It’s getting more and more popular for service providers, therapist, counselors, even those who merely fancy themselves spiritual to say some version of: “You have everything you need already inside of you.”
I think—for those who are well meaning, anyway—the goal is empowerment, an attempt to eschew paternalism or to validate and center the other person’s experience as a way to remedy the colonialism of the mental-health industry. Maybe it’s the pendulum swinging away from the unsolicited advice.
Modern society forces individuals to define their own identity rather than rely on relationships or community for identity formation. This breaks a long tradition of communally-shaped identity formation all around the world (my post next month will go into this much more deeply). So it’s hard not to go along with such powerful trends, especially when they’re also mostly invisible.
But it’s highly contradictory for the mental health industry to be promoting this idea. The industry’s entire business model depends on external elements—medication and “therapy” provided by another person. If we have everything we need, then we shouldn’t need their most-often prescribed tools, right? Of course we don’t need them, but it’s not because we have everything we need already inside us.
In terms of impact, telling someone they have all they need inside them already is extremely gaslighting. It is spiritual bypassing and victim-blaming of the highest order and it needs to desist immediately.
It isn’t simply that I personally do not feel empowered but, rather, dismissed and demeaned by such absolute nonsense. It’s that it serves our abusive, extractive-capitalism culture for people to believe that everything each person needs is inside each of them. How convenient! If each person already has what they need, then we (who already have way more than we need) not only can continue taking more than our fair share, but we can feel completely free to do so, since everyone already has what they need already! We don’t need to provide for anyone!
The only thing people actually need is to change their thinking around their problems—real, material problems are actually manifestations of spiritual disorder in their minds and souls! Once that’s cleared up, their circumstances will magically improve. The rest of us can continue to do nothing about the lethal systems that enrich us—and cause unrelenting material suffering and emotional distress to those less fortunate. None of the systems need to change at all—individuals just need to work harder at utilizing the resources they have, which is everything they already need.
What a wild world we live in: despite all evidence to the contrary—the tents, encampments, and makeshift shelters exploding in every neighborhood of my city, all belonging to people who have been kicked out of actual housing by capitalism and now COVID; the amount of chronic medical conditions skyrocketing since even before the pandemic; ditto the rates of loneliness, isolation, and suicide; ad infinitum—apparently, everyone already has everything they need!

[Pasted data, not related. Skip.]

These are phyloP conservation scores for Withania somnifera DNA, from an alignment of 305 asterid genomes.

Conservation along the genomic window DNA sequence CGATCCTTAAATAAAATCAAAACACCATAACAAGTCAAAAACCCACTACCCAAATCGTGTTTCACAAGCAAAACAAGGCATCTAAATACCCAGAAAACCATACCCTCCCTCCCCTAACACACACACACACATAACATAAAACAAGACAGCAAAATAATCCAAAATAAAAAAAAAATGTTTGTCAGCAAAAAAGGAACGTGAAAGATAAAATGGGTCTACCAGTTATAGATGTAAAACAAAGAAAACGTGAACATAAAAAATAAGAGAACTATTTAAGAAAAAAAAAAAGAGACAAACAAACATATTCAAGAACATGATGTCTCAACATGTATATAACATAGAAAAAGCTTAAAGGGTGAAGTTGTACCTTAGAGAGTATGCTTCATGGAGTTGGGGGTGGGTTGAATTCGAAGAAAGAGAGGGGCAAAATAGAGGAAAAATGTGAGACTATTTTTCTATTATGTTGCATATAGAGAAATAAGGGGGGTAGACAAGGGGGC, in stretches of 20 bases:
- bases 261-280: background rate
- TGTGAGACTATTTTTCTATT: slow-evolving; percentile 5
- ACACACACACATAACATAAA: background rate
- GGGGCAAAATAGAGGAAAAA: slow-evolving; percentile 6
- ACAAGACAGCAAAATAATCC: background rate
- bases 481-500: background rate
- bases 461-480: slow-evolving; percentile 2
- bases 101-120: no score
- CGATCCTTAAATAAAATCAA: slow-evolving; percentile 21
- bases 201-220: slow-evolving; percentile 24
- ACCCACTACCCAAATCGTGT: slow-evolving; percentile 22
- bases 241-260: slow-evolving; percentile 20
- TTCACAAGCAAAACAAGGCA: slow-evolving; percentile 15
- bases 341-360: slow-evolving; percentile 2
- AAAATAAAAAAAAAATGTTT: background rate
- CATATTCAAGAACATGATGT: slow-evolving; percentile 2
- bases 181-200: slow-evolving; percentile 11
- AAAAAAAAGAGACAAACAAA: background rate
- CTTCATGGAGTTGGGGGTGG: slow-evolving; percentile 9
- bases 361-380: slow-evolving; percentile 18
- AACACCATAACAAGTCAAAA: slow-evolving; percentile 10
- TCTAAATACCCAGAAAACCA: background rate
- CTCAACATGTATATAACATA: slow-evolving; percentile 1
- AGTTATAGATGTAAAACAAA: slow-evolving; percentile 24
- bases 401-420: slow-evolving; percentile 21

Either a flimsy tent or cardboard fort under a highway overpass counts as “housing” now (as long as someone else has to live there) or people apparently don’t need adequate housing. Either human beings don’t need a clean biosphere and stable climate or they can somehow find those sorts of things inside themselves!
Perhaps I’m taking the word “everything” too literally; all right, then: either human beings can flourish completely on their own (even though the prison-industrial complex utilizes solitary confinement as a punishment) and the emotional pain they’re in isn’t serious (even though the brain registers physical pain and emotional pain in the same way). Or human beings can provide for all of their relational needs themselves—except hearing voices, talking to oneself, or dividing oneself up in order to have a relationship with oneself are all listed as symptoms of various diagnoses in the DSM, which the majority of the culture still believes in and which therapist/social workers/mental-health counselors are trained to believe is a valid compendium of ways to identify how this imaginary thing called “mental illness” presents in their “clients.”
We are connected. We do not need more ways to abdicate relationship and our responsibility to each other. We have a created a society that doesn’t even ignore people who try to live out their responsibility to their fellow human beings; our society actively shames people for acting in any way other than rabidly individualistically.
For those who are sincerely well meaning when they tell people that they have everything they need already inside of them, could you, in good conscience (which I’m assuming you have by virtue of being sincerely well-meaning), walk up to one of the people living in a tent being shunned, judged, or ignored and tell them they already have everything they need inside of them? If so, everything inside of me wants to come up all over the whole outside of you.
Even if it weren’t victim-blaming, and even if it didn’t uphold the capitalist structures and institutions that currently seek to make us into multiple streams of perpetual income for themselves at whatever cost to us, “you have everything you need” is deeply ableist. It assumes a uniform emotional, physical, intellectual, and social standard that all humans either already meet or can and should meet.
And it’s evidence of our culture’s incredible discomfort with and alienation from emotions. By saying, “you have everything you need already inside of you,” you are actually saying, “I either don’t know how or cannot be inconvenienced by your needs and do not want to deal with my own feelings of discomfort or annoyance or helplessness in the face of your needs.”
I have a lot inside me that I’m able to use for good (and a lot that expresses in not-so-good ways, of course). I am capable, most of the time, to self-regulate and I am able to meet my basic needs a large portion of the time, though not always (hence the ableism discussion above), and our culture makes me think twice about admitting such a thing in print for the public to critique and evaluate as if they are neutral parties.